I’m trying to lose weight. Are carbohydrates OK to eat?
With summer quickly approaching, it may seem like everywhere you turn, there’s a diet plan or quick weight-loss fix being offered. While different approaches work for different people, many weight loss plans tell you to shun carbohydrates. The message can be misleading, and weight loss isn’t as clear-cut as avoiding all carbohydrates.
First, let’s clear up a common misunderstanding. Carbohydrates are not just breads, pasta, rice, and other white foods. It’s a class of food that refers to any of a large group of organic compounds including sugars, starch, and cellulose (that’s fiber).
Next, it’s important to understand that everyone needs carbohydrates — they are our primary source of energy. Our brain runs solely on carbohydrates, which is why you might feel light-headed or be unable to focus when you haven’t eaten recently, and why we crave sugar (the quick-acting carbs), when we are starving. In addition, our muscles need carbohydrates to function properly. Many carbohydrate foods contain fiber, which is important for digestive health. Most people, even those trying to lose weight, should get between 45% to 55% of calories from carbohydrates. Athletes, especially endurance athletes, require more — up to 65% of calories. If you don’t eat enough carbohydrates, your body will use protein from your muscle for energy. This can actually hinder weight loss (and your performance) since the more muscle you have, the more calories you burn at rest.
Foods like white rice or pasta are digested very quickly, leading to a rise in your blood sugar followed by a drop.
Now, let’s talk about which foods have carbohydrates. There are two types of carbohydrates: complex carbohydrates that come from whole foods (fruits, vegetables, whole grains, dairy, and beans) and simple, refined carbohydrates that are generally processed. For both weight management and overall health, the majority of the carbohydrates in your diet should be complex ones. Yes, this includes some grains! These foods not only contain health-promoting vitamins, minerals, and phytonutrients, but they also have fiber, which slows digestion and keeps you feeling full for longer. Believe it or not, you don’t have to feel hungry all of the time to lose weight.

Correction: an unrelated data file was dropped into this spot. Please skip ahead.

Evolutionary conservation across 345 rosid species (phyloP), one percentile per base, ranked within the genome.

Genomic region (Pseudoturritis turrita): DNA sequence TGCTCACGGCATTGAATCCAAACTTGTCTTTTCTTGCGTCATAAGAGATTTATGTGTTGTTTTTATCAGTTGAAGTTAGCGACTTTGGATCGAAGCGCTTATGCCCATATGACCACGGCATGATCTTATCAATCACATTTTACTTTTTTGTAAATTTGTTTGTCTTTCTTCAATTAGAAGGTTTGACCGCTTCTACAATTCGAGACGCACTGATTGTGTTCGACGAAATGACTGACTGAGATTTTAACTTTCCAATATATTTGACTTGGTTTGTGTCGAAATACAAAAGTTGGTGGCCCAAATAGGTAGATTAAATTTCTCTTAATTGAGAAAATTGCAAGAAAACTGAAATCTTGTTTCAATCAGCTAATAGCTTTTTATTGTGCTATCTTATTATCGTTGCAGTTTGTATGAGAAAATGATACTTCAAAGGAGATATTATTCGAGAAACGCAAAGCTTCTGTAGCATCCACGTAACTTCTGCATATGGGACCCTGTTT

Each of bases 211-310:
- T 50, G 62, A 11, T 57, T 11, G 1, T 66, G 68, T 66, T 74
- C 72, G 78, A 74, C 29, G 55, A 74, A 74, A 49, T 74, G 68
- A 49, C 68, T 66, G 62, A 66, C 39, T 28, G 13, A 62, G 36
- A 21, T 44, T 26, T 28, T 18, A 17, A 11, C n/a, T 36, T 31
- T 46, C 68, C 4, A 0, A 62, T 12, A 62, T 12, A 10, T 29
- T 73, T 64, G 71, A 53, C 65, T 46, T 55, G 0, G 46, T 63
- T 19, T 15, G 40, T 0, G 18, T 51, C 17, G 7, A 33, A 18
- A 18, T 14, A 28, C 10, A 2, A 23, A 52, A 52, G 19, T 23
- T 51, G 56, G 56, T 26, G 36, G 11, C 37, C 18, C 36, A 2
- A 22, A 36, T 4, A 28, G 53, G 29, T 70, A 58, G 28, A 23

Refined carbohydrates, on the other hand, can make weight loss more difficult. Foods like white rice or pasta; cookies, cakes, and candy; sugary beverages; and chips, pretzels, and other salty snacks are digested very quickly, leading to a rise in your blood sugar followed by a drop. This leaves you feeling hungry soon after eating these foods. In addition, because these foods are highly processed and lack fiber, they are easy to over-eat. Think about the likeliness of eating an entire bag of potato chips in one sitting versus the same portion of broccoli — it’s much more difficult to binge on vegetables.
Research shows that people lose weight when they consume fewer calories than they expend, whether that’s in the form of a low-fat, low-carbohydrate, or high-protein diet, or a balance of all three. The key is to choose quality carbohydrates — the same goes for protein and fat. Make half your plate non-starchy vegetables (leafy greens, peppers, carrots, cucumbers, etc.), and for a quarter, choose either a starchy vegetable (potato, corn, peas, and winter squash) or a whole grain (oats, quinoa, brown rice, farro, etc). The remaining quarter should be a lean or plant-based protein. Limit those carbs from sugary beverages, sweets, and refined grains to occasional treats.
After all, even when you’re trying to lose weight, food should be still enjoyed, and the occasional cookie is OK too!
About Ask Mickey: At Bon Appétit, we know there’s a lot on your plate that you worry about. Making good food choices helps you avoid unwanted pounds, work or study (and sleep!) better, and form long-lasting healthy eating habits. In the Ask Mickey column, Bon Appétit Management Company registered dietitian nutritionists offer tips on “chewing the right thing” and answer your nutrition questions. (Mickey, aka Michelina, is a particular feisty Italian grandmother who continues to inspire us.) Email your questions and feedback to firstname.lastname@example.org.